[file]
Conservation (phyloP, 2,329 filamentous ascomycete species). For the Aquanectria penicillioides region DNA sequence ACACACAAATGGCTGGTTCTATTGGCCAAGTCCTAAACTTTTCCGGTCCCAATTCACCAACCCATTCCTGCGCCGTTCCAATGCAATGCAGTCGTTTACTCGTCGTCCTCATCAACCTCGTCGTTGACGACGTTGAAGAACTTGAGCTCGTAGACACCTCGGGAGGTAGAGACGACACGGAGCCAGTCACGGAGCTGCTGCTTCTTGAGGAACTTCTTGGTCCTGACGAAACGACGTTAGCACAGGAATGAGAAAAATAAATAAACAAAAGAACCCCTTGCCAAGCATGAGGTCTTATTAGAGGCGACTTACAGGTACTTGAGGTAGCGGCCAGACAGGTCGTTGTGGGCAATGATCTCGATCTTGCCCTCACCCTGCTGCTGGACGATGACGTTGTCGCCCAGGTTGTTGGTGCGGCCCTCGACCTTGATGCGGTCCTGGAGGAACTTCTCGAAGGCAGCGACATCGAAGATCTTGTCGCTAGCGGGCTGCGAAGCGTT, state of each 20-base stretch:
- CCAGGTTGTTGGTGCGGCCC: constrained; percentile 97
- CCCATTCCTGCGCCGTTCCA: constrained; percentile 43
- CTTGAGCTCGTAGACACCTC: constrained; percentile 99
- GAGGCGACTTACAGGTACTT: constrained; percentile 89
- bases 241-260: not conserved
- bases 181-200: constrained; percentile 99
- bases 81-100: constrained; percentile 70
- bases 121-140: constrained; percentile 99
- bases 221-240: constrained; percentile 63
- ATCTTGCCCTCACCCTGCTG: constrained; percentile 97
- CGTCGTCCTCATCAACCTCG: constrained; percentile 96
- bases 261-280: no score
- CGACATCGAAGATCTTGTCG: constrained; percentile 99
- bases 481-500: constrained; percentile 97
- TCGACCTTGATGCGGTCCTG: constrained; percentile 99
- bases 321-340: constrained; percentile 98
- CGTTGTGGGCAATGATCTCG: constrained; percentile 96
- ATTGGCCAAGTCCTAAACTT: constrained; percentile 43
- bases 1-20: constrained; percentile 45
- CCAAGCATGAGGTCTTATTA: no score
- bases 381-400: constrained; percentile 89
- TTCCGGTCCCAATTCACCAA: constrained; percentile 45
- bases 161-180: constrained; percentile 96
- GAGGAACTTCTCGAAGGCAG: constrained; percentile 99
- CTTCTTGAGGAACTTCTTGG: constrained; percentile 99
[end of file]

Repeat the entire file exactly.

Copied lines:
Conservation (phyloP, 2,329 filamentous ascomycete species). For the Aquanectria penicillioides region DNA sequence ACACACAAATGGCTGGTTCTATTGGCCAAGTCCTAAACTTTTCCGGTCCCAATTCACCAACCCATTCCTGCGCCGTTCCAATGCAATGCAGTCGTTTACTCGTCGTCCTCATCAACCTCGTCGTTGACGACGTTGAAGAACTTGAGCTCGTAGACACCTCGGGAGGTAGAGACGACACGGAGCCAGTCACGGAGCTGCTGCTTCTTGAGGAACTTCTTGGTCCTGACGAAACGACGTTAGCACAGGAATGAGAAAAATAAATAAACAAAAGAACCCCTTGCCAAGCATGAGGTCTTATTAGAGGCGACTTACAGGTACTTGAGGTAGCGGCCAGACAGGTCGTTGTGGGCAATGATCTCGATCTTGCCCTCACCCTGCTGCTGGACGATGACGTTGTCGCCCAGGTTGTTGGTGCGGCCCTCGACCTTGATGCGGTCCTGGAGGAACTTCTCGAAGGCAGCGACATCGAAGATCTTGTCGCTAGCGGGCTGCGAAGCGTT, state of each 20-base stretch:
- CCAGGTTGTTGGTGCGGCCC: constrained; percentile 97
- CCCATTCCTGCGCCGTTCCA: constrained; percentile 43
- CTTGAGCTCGTAGACACCTC: constrained; percentile 99
- GAGGCGACTTACAGGTACTT: constrained; percentile 89
- bases 241-260: not conserved
- bases 181-200: constrained; percentile 99
- bases 81-100: constrained; percentile 70
- bases 121-140: constrained; percentile 99
- bases 221-240: constrained; percentile 63
- ATCTTGCCCTCACCCTGCTG: constrained; percentile 97
- CGTCGTCCTCATCAACCTCG: constrained; percentile 96
- bases 261-280: no score
- CGACATCGAAGATCTTGTCG: constrained; percentile 99
- bases 481-500: constrained; percentile 97
- TCGACCTTGATGCGGTCCTG: constrained; percentile 99
- bases 321-340: constrained; percentile 98
- CGTTGTGGGCAATGATCTCG: constrained; percentile 96
- ATTGGCCAAGTCCTAAACTT: constrained; percentile 43
- bases 1-20: constrained; percentile 45
- CCAAGCATGAGGTCTTATTA: no score
- bases 381-400: constrained; percentile 89
- TTCCGGTCCCAATTCACCAA: constrained; percentile 45
- bases 161-180: constrained; percentile 96
- GAGGAACTTCTCGAAGGCAG: constrained; percentile 99
- CTTCTTGAGGAACTTCTTGG: constrained; percentile 99